As a general group, the donors want to buy and sell land, put their construction companies to work, get governments to add roads and other public works to support their developments and get tax breaks to attract new firms to fill the developments, donor interviews and analysis shows. And they look to government to clear the way for all of the above.

"All the way down (the donor list), it's sectors that are dependent on growth," said Jack Roberts, the former state and local politician who now is director of Lane Metro Partnership, a business recruitment agency.

Almost all of the top 20 donors have supported pro-business county Commissioners Bobby Green and Anna Morrison, driving campaign war chests in their last races to record levels of more than $100,000 each. And campaign finance records show the donors are beginning to like Lane Community College Board member Jay Bozievich since he switched his party affiliation from Libertarian to Republican.

They backed first-time Eugene City Council candidates George Poling and Jennifer Solomon, who won election and delivered a pro-business majority to the council. Newcomer Solomon is the granddaughter of retired mill owner Stub Stewart. "She's doing her best to get them straightened out, and she's very popular," her grandfather said.

Other interests

Several of the top 20 donors are major contributors to the Eugene Area Chamber of Commerce's new "C-PAC" political action committee dedicated to doing "anything that might help a candidate get elected," said David Hauser, the chamber's executive director.

"If people sitting in the council seats don't value the contribution of a healthy economy, then we're spinning our wheels," he said. "It was time to take the next step."

Eight of the top 20 donors supported, in dollar or deed, the pro-business Gang of 9 political action committee that lambasted Eugene's liberal establishment in paid political advertisements two years ago.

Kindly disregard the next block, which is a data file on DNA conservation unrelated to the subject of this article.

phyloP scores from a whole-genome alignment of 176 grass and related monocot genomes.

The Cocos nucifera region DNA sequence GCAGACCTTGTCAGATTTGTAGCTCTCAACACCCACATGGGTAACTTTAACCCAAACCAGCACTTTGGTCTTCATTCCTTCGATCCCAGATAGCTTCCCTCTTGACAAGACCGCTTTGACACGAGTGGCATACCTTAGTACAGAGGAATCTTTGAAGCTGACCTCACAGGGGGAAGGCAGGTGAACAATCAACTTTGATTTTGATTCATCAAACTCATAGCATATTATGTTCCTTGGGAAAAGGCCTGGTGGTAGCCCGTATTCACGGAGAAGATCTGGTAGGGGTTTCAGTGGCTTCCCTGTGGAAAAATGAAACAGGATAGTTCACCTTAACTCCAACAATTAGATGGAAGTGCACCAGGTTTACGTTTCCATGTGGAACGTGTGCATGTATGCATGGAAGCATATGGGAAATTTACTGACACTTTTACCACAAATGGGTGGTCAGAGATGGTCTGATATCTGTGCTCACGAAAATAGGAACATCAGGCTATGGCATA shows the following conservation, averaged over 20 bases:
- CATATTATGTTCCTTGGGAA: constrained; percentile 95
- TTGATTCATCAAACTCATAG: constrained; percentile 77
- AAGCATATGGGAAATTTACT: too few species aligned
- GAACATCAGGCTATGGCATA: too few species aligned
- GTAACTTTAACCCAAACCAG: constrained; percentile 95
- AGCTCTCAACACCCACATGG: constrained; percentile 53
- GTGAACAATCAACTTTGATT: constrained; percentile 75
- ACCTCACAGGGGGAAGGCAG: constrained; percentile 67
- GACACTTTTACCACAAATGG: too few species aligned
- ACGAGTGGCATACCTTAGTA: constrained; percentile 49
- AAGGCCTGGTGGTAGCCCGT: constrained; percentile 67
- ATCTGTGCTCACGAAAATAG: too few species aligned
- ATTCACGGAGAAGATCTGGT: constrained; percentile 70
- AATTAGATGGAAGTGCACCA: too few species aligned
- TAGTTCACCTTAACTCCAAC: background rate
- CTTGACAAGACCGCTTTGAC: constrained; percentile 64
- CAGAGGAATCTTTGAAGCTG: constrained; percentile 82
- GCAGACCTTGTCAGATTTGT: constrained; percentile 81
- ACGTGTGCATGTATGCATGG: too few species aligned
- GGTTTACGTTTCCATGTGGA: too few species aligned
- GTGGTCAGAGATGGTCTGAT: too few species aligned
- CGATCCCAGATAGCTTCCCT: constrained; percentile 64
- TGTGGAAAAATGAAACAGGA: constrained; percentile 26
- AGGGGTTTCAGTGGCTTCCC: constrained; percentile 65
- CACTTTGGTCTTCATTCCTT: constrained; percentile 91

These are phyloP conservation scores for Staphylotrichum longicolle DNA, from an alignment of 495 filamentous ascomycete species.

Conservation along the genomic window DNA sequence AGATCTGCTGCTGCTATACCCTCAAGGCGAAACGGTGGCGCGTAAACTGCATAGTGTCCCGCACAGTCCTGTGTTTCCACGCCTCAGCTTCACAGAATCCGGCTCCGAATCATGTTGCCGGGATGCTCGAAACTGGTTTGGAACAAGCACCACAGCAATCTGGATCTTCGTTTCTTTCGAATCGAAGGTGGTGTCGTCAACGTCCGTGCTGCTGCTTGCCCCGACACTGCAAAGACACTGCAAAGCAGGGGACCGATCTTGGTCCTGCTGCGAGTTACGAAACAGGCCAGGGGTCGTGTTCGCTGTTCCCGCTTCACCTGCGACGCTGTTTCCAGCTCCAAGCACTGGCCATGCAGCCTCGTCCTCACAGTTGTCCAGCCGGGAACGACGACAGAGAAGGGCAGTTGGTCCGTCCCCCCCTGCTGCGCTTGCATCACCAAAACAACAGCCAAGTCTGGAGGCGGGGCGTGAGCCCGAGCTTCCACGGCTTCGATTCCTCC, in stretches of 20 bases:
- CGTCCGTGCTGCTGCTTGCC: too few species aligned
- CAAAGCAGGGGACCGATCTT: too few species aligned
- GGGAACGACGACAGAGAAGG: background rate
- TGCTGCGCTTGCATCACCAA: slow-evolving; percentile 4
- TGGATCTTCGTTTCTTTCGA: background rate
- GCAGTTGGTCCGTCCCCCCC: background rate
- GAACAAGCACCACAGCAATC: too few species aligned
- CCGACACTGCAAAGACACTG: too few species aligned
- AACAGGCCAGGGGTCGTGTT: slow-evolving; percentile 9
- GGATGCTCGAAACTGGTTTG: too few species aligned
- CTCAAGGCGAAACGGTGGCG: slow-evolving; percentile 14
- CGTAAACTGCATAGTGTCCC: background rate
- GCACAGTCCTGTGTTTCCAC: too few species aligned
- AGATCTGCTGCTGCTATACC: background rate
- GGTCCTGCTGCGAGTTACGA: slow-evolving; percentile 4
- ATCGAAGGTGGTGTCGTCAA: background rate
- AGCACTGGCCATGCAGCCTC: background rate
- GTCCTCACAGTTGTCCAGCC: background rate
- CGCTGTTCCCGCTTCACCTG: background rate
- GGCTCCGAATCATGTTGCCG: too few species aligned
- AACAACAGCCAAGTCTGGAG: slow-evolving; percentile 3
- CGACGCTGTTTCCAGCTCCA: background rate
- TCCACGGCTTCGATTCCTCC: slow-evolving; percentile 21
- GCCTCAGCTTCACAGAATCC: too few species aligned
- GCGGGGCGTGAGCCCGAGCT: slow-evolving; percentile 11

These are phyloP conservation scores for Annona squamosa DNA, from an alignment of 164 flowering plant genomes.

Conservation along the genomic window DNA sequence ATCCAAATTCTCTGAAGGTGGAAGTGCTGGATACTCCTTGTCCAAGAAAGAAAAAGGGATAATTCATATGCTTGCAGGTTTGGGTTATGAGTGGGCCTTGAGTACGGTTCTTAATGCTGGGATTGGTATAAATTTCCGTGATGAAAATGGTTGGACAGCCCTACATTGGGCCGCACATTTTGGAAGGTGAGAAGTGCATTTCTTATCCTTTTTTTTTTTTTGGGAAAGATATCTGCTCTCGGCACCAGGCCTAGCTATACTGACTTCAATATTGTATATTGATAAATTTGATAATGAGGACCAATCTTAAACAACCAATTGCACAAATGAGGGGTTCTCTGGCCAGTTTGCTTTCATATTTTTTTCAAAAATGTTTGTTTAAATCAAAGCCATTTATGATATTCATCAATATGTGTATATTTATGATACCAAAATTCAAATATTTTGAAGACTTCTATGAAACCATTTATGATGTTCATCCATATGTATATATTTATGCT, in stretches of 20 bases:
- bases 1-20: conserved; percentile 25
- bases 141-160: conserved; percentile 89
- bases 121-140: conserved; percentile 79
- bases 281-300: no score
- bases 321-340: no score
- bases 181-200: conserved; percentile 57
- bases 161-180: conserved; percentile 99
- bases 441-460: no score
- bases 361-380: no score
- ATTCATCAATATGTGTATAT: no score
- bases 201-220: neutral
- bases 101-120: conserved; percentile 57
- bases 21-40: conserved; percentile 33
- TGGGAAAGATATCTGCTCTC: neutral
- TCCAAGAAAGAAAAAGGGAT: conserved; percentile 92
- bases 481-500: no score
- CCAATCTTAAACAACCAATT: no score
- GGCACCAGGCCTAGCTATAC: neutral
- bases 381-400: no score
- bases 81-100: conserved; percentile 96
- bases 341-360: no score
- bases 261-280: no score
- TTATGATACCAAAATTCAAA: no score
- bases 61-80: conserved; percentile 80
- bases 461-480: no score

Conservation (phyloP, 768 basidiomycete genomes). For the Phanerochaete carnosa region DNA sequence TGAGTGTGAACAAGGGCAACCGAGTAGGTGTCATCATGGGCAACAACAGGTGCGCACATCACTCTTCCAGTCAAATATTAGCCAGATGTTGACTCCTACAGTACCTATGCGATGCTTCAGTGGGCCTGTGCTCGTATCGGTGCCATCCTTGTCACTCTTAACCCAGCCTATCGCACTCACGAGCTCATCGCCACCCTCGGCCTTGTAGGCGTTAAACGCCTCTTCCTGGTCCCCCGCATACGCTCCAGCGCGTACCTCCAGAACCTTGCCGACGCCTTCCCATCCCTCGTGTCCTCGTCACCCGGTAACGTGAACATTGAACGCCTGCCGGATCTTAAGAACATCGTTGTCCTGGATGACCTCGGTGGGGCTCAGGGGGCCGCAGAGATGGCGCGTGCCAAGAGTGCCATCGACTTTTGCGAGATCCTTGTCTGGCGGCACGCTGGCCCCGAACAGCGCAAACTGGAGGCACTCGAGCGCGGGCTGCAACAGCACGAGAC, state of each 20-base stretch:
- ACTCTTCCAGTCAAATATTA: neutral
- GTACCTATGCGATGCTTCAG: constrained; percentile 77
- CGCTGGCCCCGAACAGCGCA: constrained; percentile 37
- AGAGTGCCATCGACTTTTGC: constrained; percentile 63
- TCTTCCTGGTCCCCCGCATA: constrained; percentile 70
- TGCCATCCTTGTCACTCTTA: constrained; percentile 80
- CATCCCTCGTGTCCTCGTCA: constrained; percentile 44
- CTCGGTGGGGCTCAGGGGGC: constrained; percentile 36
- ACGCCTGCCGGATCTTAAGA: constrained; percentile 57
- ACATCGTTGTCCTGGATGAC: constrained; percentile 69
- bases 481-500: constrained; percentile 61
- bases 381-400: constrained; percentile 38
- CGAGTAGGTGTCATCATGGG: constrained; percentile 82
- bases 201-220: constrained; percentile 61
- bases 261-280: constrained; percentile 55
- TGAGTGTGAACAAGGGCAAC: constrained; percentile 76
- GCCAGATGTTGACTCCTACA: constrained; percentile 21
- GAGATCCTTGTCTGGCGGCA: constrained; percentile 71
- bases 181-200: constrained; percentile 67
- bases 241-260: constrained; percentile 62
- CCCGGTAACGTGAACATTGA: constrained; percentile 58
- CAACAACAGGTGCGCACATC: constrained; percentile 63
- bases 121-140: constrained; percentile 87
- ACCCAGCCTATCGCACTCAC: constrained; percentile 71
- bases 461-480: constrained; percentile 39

Most of the donors also magnify their political effectiveness by belonging to business groups that employ expert lobbyists to track a candidate's decision-making after an election. The chamber's Terry Connolly regularly attends Eugene City Council meetings. Lane County Homebuilders' lobbyist Roxie Cuellar is attentive to zoning and design issues as they come before Eugene councilors and county commissioners. Jim Welsh attends the meetings on behalf of the Eugene Association of Realtors and other business interests.

"A lot of money and a high level of sophistication gets you a high level of impact," said Tony Bieda, lobbyist for the Lane County government. "Money alone is not sufficient; you need sophistication."

Additionally, five of the top 20 donors have direct, million-dollar business relationships with the governments they try to influence, including - over the past five years - $70 million for PeaceHealth, $24 million for the Chambers family, $10 million for Wildish Construction and $5 million for Delta Sand & Gravel.

The Chambers family's $24 million in government contracts may sound big, but "it's less than 10 percent of our work," said Carolyn Chambers, who heads the family's media and construction businesses.